Our lovely new mast, all 162 feet of it, had come crashing down and was now hanging over the side of the ship. Chunks of broken insulators were flying about all over the place and shattering, with pieces of porcelain flying off like shrapnel. There was debris all over the deck, loose guy cables from the mast and the gleaming copper antenna wires whipping around all over.
I saw members of our crew led by the PD Roger Gale, who was leaping around to dodge the flaying cables. There was a bit of blood about too, as one of the crew had lost a finger while hacking at the steel hawsers to free the mast with a fire axe.
I witnessed Roger Gale hanging over the sides of the ship with an axe chopping at the cables in a gallant attempt to free the vessel from the mast; we were in real danger of being dragged over by the mast. Roger was in real danger of being swept away by waves which seemed determined to drag him, and the crew members holding on to him, into the icy waters of the raging storm.
One of the guy wires had wrapped itself around the propeller so we now had lost steerage and the Oceaan 7 was helplessly wallowing in the boiling cauldron of a real North Sea storm. We were certain that we were in danger of capsizing and sinking with the remains of the mast hanging overboard. It was causing our listing vessel to take on water and we all were in fear for our lives. The dream of great radio for Yorkshire was about to slip beneath the waves.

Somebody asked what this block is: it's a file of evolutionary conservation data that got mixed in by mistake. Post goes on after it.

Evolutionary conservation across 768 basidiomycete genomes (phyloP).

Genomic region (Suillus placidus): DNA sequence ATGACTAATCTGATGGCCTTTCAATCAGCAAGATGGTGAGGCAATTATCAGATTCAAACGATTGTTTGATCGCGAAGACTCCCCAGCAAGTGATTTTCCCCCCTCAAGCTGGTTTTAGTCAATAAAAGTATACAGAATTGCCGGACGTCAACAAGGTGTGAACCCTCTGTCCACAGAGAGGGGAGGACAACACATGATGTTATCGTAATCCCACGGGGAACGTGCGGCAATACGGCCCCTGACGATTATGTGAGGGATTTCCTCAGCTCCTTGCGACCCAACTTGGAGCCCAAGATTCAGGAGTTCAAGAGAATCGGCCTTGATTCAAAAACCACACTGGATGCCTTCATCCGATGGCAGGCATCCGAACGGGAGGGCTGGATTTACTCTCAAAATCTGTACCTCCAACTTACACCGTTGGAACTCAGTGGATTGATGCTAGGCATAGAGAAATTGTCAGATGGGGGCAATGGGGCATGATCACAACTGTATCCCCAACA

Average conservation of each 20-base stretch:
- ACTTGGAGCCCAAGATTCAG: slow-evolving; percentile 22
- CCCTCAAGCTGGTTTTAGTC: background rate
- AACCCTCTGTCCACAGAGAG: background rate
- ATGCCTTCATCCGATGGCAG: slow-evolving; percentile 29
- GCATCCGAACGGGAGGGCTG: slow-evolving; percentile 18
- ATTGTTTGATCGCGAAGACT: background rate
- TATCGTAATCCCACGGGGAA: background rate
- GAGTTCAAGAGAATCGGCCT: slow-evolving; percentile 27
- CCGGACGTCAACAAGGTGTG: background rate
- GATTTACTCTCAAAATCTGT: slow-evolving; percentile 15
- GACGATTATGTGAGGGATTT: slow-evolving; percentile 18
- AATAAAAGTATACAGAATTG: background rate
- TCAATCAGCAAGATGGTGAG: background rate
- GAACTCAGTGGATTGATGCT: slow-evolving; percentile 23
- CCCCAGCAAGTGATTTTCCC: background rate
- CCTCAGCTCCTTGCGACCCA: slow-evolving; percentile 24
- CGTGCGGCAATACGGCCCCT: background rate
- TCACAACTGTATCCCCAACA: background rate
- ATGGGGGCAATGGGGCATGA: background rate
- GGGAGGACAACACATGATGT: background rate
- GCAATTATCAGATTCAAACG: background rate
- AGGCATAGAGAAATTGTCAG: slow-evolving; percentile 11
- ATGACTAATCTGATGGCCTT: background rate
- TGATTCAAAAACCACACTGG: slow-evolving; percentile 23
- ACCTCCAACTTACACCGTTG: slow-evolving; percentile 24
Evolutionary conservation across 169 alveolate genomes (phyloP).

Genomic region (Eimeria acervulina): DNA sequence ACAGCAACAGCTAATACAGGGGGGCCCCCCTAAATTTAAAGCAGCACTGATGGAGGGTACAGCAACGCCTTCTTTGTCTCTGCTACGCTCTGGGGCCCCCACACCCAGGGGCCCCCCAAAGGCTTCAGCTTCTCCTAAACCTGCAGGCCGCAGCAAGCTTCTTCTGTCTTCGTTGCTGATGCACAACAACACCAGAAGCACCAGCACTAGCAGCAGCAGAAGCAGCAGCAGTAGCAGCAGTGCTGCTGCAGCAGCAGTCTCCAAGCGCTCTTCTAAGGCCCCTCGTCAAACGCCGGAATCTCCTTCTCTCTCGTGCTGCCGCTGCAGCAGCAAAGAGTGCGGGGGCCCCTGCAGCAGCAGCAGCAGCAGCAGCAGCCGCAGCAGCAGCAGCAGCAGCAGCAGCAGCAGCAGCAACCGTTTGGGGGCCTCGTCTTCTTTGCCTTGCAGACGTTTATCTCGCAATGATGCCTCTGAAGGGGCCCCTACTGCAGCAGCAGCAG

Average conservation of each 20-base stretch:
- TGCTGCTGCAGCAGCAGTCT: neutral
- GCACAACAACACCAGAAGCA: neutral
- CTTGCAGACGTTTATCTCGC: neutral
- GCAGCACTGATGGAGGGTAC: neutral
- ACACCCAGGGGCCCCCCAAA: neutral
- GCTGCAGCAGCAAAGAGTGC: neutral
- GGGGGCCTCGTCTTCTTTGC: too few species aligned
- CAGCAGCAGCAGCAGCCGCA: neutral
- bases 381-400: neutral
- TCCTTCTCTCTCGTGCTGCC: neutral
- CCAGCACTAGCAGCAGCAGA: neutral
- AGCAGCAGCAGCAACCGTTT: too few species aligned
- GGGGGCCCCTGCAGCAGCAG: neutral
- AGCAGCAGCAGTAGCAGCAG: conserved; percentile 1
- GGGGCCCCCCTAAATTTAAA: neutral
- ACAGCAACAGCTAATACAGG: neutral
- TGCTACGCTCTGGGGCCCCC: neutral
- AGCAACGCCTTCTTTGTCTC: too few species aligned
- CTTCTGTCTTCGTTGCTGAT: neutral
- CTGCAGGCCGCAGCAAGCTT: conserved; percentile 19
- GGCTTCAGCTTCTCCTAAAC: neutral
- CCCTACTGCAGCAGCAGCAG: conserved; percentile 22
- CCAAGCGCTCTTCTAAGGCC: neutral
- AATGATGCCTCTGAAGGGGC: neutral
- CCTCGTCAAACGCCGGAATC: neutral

Yes, we owed our lives to Roger, to the captain and his crew who fought with their lives to save the ship and our dreams of RADIO 270 with freedom of speech for Yorkshire and music for the youth of the day.
Roger, the seamen and the captain were eventually able to disentangle the rigging and ditch the very expensive aluminium aerial mast into the raging sea. Once that was done, Bill Pashby was able to come along side and throw us a line so he could tow us into port. Due to the stormy weather, his cobble had been forced to stand off our port side about half a mile away while the battle with the mast was taking place.
With the tow line secured we were able to limp in to Scarborough harbour well-shaken, very tired and very depressed. We were all wondering if this was the end of the dream of RADIO 270, a local radio station for Yorkshire and great music for the young at heart.
Tony Uewtondale, the senior engineer at RCA Europe sent a letter to the RCA headquarters saying that neither he nor any of the European engineering staff would not ever again work to commission broadcast equipment at sea. It simply wasn't worth the lives of the RCA team.